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Duddy's chances (or no chance) of victory against Pavlik?

On the undercard of Klitschko/Ibragimov, middleweight contender John Duddy fought Walid Smichet (I had to check fightnews to get his exact name right, which indicates just how unknown he is) and was lucky to escape Madison Square Garden with a W according to many of the journalists and viewers at ringside. During the telecast of Klitschko/Ibragimov, HBO showed some highlights of Duddy's fight and it appeared as though he was taking a really bad beating. He had suffered a number of lacerations on his face and had a really badly busted up left eye.

However, being the a NY fighter and knowing that a potential title fight with middleweight king Kelly Pavlik could potentially be on the horizon for June in that very same ring, the official judges awarded Duddy with a majority decision. The official scores were 95-95, 98-92 (twice). A fight between Pavlik and Duddy will draw the masses from the metropolitan area, possibly Ireland (knowing that Duddy is an Irishman who resides in the NY), and Youngstown OH, but judging from the highlights of Duddy's performance last night, that match up is also going to produce a one-sided massacre!

Kelly Pavlik is a world champion and the jury is still out as to whether Duddy is even world class. He's a hype job who has been carefully protected throughout his career, and taking on Pavlik would be going from a small mud puddle to the ocean. Such a move can almost be classified as career suicide. Based on the cuts on the Duddy's face, and the time it will take for them to heal, a June showdown with Pavlik is likely in jeopardy for the time being.

Klitschko outclasses and outpoints Ibragimov!

Wladimir Klitschko retained his IBF/IBO heavyweight titles and won the WBO belt by defeating Sultan Ibragimov with an extremely cautious, yet dominant unanimous decision win at Madison Square Garden.

Klitschko's primary weapon was the left land; he couldn't miss Ibragimov with that shot. So much for Ibragimov taking Klitschko's height away. As I said before the fight, Wladimir Klitschko is a tall man with amateur experience. Paul Williams is a tall man with no amateur experience and gave his height away when he lost to Carlos Quintana. Ibragimov was not as fortunate to accomplish the same feat tonight.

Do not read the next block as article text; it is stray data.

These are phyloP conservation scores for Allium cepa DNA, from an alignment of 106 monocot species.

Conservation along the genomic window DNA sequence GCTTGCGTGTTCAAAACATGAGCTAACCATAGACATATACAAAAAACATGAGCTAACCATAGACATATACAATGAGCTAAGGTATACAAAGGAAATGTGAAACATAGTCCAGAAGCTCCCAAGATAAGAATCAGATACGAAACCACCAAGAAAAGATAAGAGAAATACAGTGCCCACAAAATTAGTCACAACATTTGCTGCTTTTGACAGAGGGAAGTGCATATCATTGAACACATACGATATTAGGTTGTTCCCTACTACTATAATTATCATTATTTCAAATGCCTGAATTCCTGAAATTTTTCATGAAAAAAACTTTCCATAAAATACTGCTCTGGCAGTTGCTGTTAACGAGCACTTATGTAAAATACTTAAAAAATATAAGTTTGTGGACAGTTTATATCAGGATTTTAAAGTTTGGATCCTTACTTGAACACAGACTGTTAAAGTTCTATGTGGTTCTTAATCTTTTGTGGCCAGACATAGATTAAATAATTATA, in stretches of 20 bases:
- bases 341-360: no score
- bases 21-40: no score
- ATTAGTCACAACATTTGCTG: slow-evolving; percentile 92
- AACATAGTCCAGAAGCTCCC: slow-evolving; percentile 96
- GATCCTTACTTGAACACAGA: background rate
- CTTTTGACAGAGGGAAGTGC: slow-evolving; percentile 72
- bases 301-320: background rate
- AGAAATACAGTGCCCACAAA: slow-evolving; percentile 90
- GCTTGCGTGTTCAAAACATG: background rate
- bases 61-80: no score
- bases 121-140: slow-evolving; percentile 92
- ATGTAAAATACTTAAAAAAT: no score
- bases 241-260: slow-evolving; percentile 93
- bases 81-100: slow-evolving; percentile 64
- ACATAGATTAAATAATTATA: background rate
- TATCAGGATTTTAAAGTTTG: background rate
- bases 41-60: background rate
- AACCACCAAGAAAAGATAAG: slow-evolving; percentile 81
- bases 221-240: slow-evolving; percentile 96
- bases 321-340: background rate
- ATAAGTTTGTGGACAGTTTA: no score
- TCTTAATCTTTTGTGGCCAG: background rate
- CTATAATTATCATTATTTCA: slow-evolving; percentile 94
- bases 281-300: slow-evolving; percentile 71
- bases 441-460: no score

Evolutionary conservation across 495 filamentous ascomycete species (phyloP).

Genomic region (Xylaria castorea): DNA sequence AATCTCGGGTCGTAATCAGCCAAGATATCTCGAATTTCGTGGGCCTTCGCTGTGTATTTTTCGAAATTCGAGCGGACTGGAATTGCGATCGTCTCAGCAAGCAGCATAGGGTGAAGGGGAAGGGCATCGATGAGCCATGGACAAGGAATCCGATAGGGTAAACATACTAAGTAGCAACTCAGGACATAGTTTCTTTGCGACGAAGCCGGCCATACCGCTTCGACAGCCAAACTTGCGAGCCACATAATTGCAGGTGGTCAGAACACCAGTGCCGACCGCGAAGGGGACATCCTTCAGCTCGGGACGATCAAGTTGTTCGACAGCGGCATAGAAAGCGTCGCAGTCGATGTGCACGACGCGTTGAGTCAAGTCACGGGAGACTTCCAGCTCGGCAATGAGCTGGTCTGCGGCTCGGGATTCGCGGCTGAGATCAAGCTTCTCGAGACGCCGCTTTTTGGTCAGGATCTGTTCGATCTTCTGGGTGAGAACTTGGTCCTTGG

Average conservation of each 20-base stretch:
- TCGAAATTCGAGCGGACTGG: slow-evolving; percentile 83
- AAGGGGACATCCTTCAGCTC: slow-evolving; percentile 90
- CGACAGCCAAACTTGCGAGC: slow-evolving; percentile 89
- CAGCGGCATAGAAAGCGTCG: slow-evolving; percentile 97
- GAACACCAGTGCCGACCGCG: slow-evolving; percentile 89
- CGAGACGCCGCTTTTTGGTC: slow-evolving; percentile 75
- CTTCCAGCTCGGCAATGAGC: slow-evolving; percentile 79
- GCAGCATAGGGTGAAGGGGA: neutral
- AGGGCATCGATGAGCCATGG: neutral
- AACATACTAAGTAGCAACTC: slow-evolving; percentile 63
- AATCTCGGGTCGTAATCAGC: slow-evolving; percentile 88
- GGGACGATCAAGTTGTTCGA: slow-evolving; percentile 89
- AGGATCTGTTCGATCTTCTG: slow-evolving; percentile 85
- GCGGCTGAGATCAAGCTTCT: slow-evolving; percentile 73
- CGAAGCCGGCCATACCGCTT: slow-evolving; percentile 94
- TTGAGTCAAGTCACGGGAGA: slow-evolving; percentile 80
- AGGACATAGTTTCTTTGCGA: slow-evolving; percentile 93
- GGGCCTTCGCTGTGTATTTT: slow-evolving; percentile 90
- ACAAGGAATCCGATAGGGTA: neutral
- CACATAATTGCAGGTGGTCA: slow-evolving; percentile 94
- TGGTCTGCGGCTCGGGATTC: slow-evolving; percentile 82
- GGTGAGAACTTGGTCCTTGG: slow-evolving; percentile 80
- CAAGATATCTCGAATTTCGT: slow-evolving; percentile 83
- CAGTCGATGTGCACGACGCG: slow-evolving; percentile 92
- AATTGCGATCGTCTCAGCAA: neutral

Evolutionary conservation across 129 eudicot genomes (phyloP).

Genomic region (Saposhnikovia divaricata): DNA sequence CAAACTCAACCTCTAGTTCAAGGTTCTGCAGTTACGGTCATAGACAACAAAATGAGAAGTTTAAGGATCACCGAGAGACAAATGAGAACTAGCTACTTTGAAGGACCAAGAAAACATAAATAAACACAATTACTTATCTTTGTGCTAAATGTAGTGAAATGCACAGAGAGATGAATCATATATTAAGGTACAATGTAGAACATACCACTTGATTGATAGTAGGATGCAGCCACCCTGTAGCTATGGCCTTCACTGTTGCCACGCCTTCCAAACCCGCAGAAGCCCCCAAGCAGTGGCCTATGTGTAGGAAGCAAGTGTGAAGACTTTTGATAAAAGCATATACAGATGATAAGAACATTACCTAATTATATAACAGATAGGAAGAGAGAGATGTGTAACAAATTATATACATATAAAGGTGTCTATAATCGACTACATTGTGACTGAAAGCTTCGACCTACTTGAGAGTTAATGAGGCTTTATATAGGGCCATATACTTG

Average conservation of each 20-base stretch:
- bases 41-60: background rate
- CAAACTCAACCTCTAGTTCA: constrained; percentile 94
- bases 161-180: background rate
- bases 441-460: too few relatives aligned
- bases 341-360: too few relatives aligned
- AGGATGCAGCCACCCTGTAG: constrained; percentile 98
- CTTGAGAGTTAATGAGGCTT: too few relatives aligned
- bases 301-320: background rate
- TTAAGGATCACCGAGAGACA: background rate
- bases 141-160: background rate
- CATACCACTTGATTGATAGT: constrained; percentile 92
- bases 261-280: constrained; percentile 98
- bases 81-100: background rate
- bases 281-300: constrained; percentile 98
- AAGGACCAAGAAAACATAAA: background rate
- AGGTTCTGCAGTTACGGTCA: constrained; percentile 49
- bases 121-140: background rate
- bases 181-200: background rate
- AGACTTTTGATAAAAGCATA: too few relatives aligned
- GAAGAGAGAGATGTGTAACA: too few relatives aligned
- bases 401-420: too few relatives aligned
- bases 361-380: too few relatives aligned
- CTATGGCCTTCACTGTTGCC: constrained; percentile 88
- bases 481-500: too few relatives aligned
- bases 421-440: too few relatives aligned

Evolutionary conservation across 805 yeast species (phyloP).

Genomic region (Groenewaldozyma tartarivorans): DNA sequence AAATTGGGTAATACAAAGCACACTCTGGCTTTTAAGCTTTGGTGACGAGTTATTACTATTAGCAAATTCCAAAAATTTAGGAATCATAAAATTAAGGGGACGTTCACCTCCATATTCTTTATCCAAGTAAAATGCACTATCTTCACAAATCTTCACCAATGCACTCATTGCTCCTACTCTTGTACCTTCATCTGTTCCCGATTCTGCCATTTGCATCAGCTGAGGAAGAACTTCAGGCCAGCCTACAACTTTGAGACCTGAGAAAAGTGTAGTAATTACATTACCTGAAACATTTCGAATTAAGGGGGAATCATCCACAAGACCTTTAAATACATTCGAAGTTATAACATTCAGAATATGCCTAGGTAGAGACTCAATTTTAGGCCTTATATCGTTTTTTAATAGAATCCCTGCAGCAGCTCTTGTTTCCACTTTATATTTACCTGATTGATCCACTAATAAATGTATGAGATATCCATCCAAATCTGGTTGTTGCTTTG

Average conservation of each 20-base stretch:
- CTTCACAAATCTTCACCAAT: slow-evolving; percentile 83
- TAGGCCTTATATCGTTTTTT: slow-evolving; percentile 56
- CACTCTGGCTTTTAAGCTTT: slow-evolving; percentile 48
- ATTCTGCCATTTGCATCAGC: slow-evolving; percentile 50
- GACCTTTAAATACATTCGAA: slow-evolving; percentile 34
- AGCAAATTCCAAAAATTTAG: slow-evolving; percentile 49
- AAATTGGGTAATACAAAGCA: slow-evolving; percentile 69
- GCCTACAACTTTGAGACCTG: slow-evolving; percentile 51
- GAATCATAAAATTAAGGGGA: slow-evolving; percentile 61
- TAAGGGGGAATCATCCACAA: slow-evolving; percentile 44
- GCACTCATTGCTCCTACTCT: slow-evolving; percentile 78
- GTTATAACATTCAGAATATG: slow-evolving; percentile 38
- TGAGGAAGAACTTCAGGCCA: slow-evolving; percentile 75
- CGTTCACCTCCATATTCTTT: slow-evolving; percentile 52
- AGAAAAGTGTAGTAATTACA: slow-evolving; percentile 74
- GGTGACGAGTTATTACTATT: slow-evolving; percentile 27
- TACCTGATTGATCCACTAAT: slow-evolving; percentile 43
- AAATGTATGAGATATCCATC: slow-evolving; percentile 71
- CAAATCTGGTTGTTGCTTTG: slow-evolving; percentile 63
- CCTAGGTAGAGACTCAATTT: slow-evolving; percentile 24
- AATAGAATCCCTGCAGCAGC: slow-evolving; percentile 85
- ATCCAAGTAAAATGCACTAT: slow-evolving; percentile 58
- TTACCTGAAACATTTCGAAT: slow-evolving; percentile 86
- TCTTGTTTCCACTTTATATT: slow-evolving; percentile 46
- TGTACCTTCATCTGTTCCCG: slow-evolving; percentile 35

Occasionally Klitschko would fire his signature right hand that has put so many previous victims to sleep, but rarely did he fire that punch tonight. Even trainer Manny Steward expressed his disenchantment, implying, "you shouldn't even be going twelve rounds with this guy." Had Klitschko thrown as many right hands at Ibragimov as he did against Chris Byrd two years ago, my prediction of a 9th round knockout may have very well come true. Yet, Klitschko elected to fight a safety first fight and won on points instead.

Official scores were 119-110, 117-111, and 118-110. Boxing Chronicles scored it 119-109, giving Ibragimov round 1.

Heavy weight house cleaning Part I: Klitschko, Ibragimov meet tonight to unify two titles!

First heavyweight title unification fight since 1999!

Tonight at Madison Square Garden in New York City, the universally recognized #1 heavyweight in the world, Wladimir Klitschko, will put his IBF/IBO belts on the line in a unification match with undefeated WBO titlist Sultan Ibragimov. Ibragimov is coming off two back to back wins over Shannon Briggs and Evander Holyfield. Klitschko has beaten the likes of Samuel Peter (who is challenging WBC champion Oleg Maskaev on March 8 in Cancun), Chris Byrd, Calvin Brock, and Lamon Brewster.

This fight marks the first heavyweight unification in nine years, the last one taking in 1999 between Holyfield and Lennox Lewis. For Klitschko, this is an opportunity to advance his status as the best heavyweight in the world on his march to the legitimate world heavyweight title. Ibragimov, on the other hand, hopes to use his amateur experience as well as his awkward southpaw style to derail the Dr Ironfist Express and make his own noble climb to the championship. Maskaev and Peter might have something to say about this, but first they must handle their own business on March 8.

Take the Klitschko/Ibragimov winner and put him against the winner of Maskaev/Peter and that, ladies and gentlemen and boxing fans, will give you the Universally recognized heavyweight champion of the world. First thing is first, Klitschko and Ibragimov must settle their business tonight at Madison Square Garden. Let's call it chapter one in what is so far two part saga to attempt to clean up the heavyweight division.

On ESPN Friday Night Fights last night, Teddy Atlas shockingly picked Ibragimov to win this fight. The reasons behind his prediction were his beliefs that Ibragimov would take away Klitschko's height and reach and force him to fight a little man's fight, using the method and strategy of the Carlos Quintana's upset win over Paul Williams a couple weeks ago as his analogy.
Ladies and gentlemen of the jury, that is not always going to happen in fights between tall and short fighters. I would remind you that Williams also had no amateur experience, whereas Klitschko was a 1996 Olympic Gold Medalist. Ibragimov had an extensive amateur background as well, so that truly makes this a case of good big man against good smaller man.

As I look at the one common opponent both of tonight's combatants share on their respective professional records, Ray Austin, I recall Ibragimov struggling to a split decision draw against Austin in July of 2006, while Klitschko virtually crushed Austin and made him look like an over matched sparring partner in less than two rounds. That is one of the many reasons why Klitschko is the favorite going into this fight. Not only for that reason, but also for the fact that he's faced the better quality of opposition and he has more professional experience than his opponent.